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Greg Rice

Programming Update 11: Dialog Systems in Double Fine Games

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Hey all, thought we'd share Anna's awesome GDC Europe talk about Broken Age dialog with you. Here's the official description from GDC and a video of the whole thing below. Enjoy!

Session Description:

You might have toyed with the idea of having recorded dialog in your game and wondered what, exactly, that would entail. In this session Anna Kipnis, Senior Gameplay Programmer at Double Fine, will give a broad overview of how dialog gets into a Double Fine game, from the moment a line is written to hearing and seeing the line in the engine, even in a foreign tongue. The lecture will focus on the technology required to make it possible, as well as some useful approaches, including examples of dynamic dialog systems.

Takeaway:

There is a surprising amount of obstacles to be faced when adding dialog to a game. The aim of this lecture is to identify these obstacles and offer some best practices for handling them, as well as to show the potential that dialog has to make the game world come to life. The attendees will get an in-depth overview of Double Fine's approach to design and development with fully-voiced characters, the tools our writers and implementers use, how we track the lines, what dialog systems need to be written to play the dialog in the game, how to approach writing dynamic dialog systems, and how to make sure that the game can be translated into another language without much overhead.

[vimeo]109113910[/vimeo]

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Awesome! I especially enjoyed the walkthroughs of examples where iterative implementation of dialogue led to new insights and a better overall game.

I also didn't really find any parts of it to be too dense for a semi-technical person like myself. I mean me - I am like myself.

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ah that was such a good talk! It was really interesting hearing how you did everything. As Scakes said it was accessible to less technical people, but it also taught me (who made some dialogue systems myself) quite a bit too. Also nice to know that i wasn't too way off with the way i did some of the things in my systems.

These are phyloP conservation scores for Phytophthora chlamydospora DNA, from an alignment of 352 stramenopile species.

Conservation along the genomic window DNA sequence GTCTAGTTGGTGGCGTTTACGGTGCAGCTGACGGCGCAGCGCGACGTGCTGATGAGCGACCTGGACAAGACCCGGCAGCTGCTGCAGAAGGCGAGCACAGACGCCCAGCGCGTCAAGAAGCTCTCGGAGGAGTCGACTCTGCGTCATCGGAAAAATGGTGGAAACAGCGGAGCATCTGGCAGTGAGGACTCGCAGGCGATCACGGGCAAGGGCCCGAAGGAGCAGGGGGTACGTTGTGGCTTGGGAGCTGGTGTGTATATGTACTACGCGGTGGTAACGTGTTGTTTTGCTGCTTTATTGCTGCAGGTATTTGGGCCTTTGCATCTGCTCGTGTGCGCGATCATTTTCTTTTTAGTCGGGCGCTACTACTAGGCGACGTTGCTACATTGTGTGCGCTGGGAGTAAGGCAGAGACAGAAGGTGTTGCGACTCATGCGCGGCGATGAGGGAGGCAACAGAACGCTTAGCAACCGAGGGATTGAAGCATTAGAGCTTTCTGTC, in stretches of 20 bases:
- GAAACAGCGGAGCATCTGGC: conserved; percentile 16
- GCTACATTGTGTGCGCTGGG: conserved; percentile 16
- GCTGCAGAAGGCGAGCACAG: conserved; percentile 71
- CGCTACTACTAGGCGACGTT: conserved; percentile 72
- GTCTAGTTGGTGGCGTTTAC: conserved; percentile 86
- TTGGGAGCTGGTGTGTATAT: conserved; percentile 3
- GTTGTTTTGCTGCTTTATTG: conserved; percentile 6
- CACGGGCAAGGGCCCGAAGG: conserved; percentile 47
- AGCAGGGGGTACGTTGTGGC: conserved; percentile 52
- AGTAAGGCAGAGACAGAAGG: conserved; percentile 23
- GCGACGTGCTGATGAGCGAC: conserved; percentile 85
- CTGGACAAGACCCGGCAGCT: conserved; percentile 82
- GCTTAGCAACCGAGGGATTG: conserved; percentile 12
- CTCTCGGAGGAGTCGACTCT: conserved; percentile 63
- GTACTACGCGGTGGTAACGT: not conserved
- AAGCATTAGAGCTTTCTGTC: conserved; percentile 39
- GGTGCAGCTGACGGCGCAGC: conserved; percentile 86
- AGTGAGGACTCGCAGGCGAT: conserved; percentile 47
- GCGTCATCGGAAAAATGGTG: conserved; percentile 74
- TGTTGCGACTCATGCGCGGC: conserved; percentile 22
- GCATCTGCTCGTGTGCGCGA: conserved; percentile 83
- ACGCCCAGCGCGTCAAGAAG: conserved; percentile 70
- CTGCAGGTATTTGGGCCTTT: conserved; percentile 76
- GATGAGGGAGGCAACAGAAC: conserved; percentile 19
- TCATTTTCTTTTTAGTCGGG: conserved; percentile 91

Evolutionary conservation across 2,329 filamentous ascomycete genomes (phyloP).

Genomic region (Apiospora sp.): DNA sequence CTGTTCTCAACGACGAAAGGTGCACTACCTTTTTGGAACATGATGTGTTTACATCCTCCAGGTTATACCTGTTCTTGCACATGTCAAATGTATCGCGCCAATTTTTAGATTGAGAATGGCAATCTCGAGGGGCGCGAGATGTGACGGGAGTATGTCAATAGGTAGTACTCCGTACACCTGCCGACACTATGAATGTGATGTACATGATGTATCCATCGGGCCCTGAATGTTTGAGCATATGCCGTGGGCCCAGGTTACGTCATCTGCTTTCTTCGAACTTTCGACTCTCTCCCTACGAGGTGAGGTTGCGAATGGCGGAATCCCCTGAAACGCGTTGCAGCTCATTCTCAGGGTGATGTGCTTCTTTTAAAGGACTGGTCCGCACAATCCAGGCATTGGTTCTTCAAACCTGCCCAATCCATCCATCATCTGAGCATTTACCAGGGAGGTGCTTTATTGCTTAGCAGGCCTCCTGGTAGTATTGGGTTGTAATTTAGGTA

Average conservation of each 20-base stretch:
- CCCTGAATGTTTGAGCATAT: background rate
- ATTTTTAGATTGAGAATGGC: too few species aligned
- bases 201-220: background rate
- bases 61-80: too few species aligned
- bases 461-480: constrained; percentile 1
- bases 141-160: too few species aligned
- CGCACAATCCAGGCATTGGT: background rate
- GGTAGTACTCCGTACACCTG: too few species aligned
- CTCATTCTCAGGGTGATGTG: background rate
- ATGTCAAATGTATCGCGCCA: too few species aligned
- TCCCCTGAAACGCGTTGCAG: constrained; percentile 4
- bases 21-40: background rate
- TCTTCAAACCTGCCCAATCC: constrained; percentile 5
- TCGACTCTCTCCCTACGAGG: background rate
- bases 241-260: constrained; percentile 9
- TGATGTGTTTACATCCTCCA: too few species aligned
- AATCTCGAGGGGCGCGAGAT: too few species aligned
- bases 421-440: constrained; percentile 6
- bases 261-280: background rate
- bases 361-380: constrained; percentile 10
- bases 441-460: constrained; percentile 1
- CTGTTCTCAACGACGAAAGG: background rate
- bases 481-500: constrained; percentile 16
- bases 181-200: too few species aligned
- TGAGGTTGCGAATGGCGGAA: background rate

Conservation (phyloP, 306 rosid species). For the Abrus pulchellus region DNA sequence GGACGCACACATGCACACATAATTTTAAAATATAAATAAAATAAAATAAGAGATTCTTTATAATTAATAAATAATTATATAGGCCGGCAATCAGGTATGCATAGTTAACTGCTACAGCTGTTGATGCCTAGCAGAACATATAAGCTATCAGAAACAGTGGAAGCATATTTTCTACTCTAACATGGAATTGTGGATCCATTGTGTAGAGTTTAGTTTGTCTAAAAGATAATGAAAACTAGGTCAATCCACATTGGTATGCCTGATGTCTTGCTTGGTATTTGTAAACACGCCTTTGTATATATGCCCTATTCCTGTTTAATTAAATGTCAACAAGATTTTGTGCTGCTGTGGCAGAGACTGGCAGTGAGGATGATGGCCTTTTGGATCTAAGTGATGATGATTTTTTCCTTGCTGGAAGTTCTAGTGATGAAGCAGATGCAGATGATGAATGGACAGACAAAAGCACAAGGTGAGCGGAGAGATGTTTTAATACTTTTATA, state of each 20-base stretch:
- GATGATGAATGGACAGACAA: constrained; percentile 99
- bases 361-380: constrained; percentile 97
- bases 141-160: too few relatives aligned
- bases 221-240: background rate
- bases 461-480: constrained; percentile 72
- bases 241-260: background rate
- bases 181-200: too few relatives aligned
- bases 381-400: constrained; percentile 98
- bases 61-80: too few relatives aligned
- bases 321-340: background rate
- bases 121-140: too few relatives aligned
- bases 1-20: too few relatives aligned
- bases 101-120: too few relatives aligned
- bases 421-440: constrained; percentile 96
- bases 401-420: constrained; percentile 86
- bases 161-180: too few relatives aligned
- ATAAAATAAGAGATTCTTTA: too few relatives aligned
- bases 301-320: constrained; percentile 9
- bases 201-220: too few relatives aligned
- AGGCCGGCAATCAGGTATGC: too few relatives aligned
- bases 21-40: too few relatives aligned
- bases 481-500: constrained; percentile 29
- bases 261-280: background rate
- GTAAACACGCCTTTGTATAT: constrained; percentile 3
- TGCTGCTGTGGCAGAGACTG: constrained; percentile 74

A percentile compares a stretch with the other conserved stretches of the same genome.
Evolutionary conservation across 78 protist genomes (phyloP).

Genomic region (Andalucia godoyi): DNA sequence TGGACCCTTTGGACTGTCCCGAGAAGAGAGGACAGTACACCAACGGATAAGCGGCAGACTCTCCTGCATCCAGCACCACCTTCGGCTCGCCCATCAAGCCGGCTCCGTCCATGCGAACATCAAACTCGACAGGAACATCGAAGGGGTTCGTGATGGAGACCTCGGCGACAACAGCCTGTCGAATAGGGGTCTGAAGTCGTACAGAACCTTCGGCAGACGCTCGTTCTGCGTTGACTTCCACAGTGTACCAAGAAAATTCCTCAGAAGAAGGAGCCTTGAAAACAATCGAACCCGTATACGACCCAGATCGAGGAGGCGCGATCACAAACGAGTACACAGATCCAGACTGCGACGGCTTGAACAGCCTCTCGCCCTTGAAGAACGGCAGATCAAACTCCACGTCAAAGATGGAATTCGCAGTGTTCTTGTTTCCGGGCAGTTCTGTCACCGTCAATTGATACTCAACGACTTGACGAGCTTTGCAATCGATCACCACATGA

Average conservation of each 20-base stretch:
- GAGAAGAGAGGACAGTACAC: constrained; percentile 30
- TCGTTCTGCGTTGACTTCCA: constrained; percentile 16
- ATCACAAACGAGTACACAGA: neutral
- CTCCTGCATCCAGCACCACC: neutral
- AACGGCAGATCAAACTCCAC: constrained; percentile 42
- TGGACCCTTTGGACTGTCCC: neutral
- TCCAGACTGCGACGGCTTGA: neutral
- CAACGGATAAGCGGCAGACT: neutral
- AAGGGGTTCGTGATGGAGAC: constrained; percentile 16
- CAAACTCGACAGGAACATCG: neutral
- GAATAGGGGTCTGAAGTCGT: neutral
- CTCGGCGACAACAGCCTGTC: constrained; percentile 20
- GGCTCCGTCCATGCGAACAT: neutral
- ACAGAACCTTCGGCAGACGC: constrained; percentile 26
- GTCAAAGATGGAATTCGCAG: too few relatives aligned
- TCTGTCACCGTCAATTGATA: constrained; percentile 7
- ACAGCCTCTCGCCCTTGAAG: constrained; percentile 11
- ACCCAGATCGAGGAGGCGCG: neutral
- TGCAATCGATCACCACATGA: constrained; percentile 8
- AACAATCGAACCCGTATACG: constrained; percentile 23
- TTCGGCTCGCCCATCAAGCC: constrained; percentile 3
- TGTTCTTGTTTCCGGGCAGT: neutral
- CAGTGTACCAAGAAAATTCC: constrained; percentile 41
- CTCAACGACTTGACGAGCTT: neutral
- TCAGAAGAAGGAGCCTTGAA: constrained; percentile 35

Oh and i really appreciated the part about the localization to portuguese. I didn't know it was generally like that, but it was how i've felt about localization my entire life.

is it possible to add the question round or at least transcribe it? I remember there being some good bits too

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The thing about Portuguese is absolutely true and im glad some studios knows this.

Being from Portugal i can say that we indeed prefer for it to be in english than Brazilian.

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Totally fascinating, thanks for posting guys.

One thing I found curious, both here and in the Broken Age docs, was how the dialogue trees seem to be generated by hand, with conditional tokens inputted manually to determine what lines are shown, and when. What I *anticipated* was a node editor along the lines of Unity's (e.g., http://www.pixelcrushers.com/dialogue_system/manual/html/dialogue_editor.html).

Is there a reason you didn't opt for a graphical tool when designing your in-house system? I'm not for one moment suggesting it's a better solution, but I'm curious as to how your existing tools evolved.

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ah that was such a good talk! It was really interesting hearing how you did everything. As Scakes said it was accessible to less technical people, but it also taught me (who made some dialogue systems myself) quite a bit too. Also nice to know that i wasn't too way off with the way i did some of the things in my systems.

Oh and i really appreciated the part about the localization to portuguese. I didn't know it was generally like that, but it was how i've felt about localization my entire life.

is it possible to add the question round or at least transcribe it? I remember there being some good bits too

Hey Layn! Really glad you enjoyed the talk. :D!

This is actually NOT the original recording of the GDCE talk, it's one we did in-house. It's different in a bunch of subtle ways (the slides don't have the GDCE banner, for instance).

Some of the questions asked in the Q&A were regarding how to go about making dynamic sentence construction for languages that have more complex grammar than English. For instance, with gendered nouns. It's a complex problem and there are a couple of approaches to this:

- For Boyd's dialog, Tim wrote whole phrases, not "noun", "adjective", "verb" etc. to construct Boyd's rants. This gave a good deal more flexibility to the localizers -- they took many liberties with the phrases to make the construction work.

- Know the languages you're going to localize into and write the dialog with those languages in mind. On Costume Quest, where you could pick to be the sister or the brother, with the other becoming your companion, we had to be aware that in many languages, this meant gendered conjugation. As a result, we created duplicate lines that were chosen based on whether you picked Wren or Reynold. We also tried to avoid referring to the characters in a way that brought up their gender as much as possible.